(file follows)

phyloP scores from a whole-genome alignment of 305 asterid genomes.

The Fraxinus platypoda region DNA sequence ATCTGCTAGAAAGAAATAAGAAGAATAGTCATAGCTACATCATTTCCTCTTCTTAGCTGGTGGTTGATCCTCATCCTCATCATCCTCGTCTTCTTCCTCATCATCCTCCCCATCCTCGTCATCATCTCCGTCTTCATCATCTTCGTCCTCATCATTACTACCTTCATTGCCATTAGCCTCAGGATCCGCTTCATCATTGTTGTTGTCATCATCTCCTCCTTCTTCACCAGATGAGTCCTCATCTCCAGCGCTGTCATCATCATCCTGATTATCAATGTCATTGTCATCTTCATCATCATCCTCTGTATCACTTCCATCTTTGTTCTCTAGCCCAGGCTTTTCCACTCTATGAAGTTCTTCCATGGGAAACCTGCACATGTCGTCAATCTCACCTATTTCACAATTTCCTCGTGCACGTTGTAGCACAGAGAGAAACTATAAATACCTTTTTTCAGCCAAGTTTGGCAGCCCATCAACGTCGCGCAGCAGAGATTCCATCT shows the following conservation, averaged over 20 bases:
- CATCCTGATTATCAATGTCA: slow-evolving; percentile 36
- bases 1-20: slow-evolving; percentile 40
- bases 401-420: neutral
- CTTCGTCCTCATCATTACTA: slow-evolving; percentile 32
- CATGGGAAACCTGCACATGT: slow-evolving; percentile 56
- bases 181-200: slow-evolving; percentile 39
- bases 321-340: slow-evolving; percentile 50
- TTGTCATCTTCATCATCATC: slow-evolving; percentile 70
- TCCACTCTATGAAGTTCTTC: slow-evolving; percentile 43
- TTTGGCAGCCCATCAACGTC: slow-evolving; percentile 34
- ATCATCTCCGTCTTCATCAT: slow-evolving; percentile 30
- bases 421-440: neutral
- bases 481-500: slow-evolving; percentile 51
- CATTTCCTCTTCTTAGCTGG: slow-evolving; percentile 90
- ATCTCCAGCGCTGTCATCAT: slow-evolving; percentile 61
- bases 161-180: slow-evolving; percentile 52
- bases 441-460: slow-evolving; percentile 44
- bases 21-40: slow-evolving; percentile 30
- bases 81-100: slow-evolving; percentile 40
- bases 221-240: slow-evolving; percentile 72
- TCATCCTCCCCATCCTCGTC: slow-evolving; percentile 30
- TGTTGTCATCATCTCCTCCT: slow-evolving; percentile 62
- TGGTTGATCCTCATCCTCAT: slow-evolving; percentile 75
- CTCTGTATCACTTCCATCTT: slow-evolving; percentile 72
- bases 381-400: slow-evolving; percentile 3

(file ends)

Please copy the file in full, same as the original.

phyloP scores from a whole-genome alignment of 305 asterid genomes.

The Fraxinus platypoda region DNA sequence ATCTGCTAGAAAGAAATAAGAAGAATAGTCATAGCTACATCATTTCCTCTTCTTAGCTGGTGGTTGATCCTCATCCTCATCATCCTCGTCTTCTTCCTCATCATCCTCCCCATCCTCGTCATCATCTCCGTCTTCATCATCTTCGTCCTCATCATTACTACCTTCATTGCCATTAGCCTCAGGATCCGCTTCATCATTGTTGTTGTCATCATCTCCTCCTTCTTCACCAGATGAGTCCTCATCTCCAGCGCTGTCATCATCATCCTGATTATCAATGTCATTGTCATCTTCATCATCATCCTCTGTATCACTTCCATCTTTGTTCTCTAGCCCAGGCTTTTCCACTCTATGAAGTTCTTCCATGGGAAACCTGCACATGTCGTCAATCTCACCTATTTCACAATTTCCTCGTGCACGTTGTAGCACAGAGAGAAACTATAAATACCTTTTTTCAGCCAAGTTTGGCAGCCCATCAACGTCGCGCAGCAGAGATTCCATCT shows the following conservation, averaged over 20 bases:
- CATCCTGATTATCAATGTCA: slow-evolving; percentile 36
- bases 1-20: slow-evolving; percentile 40
- bases 401-420: neutral
- CTTCGTCCTCATCATTACTA: slow-evolving; percentile 32
- CATGGGAAACCTGCACATGT: slow-evolving; percentile 56
- bases 181-200: slow-evolving; percentile 39
- bases 321-340: slow-evolving; percentile 50
- TTGTCATCTTCATCATCATC: slow-evolving; percentile 70
- TCCACTCTATGAAGTTCTTC: slow-evolving; percentile 43
- TTTGGCAGCCCATCAACGTC: slow-evolving; percentile 34
- ATCATCTCCGTCTTCATCAT: slow-evolving; percentile 30
- bases 421-440: neutral
- bases 481-500: slow-evolving; percentile 51
- CATTTCCTCTTCTTAGCTGG: slow-evolving; percentile 90
- ATCTCCAGCGCTGTCATCAT: slow-evolving; percentile 61
- bases 161-180: slow-evolving; percentile 52
- bases 441-460: slow-evolving; percentile 44
- bases 21-40: slow-evolving; percentile 30
- bases 81-100: slow-evolving; percentile 40
- bases 221-240: slow-evolving; percentile 72
- TCATCCTCCCCATCCTCGTC: slow-evolving; percentile 30
- TGTTGTCATCATCTCCTCCT: slow-evolving; percentile 62
- TGGTTGATCCTCATCCTCAT: slow-evolving; percentile 75
- CTCTGTATCACTTCCATCTT: slow-evolving; percentile 72
- bases 381-400: slow-evolving; percentile 3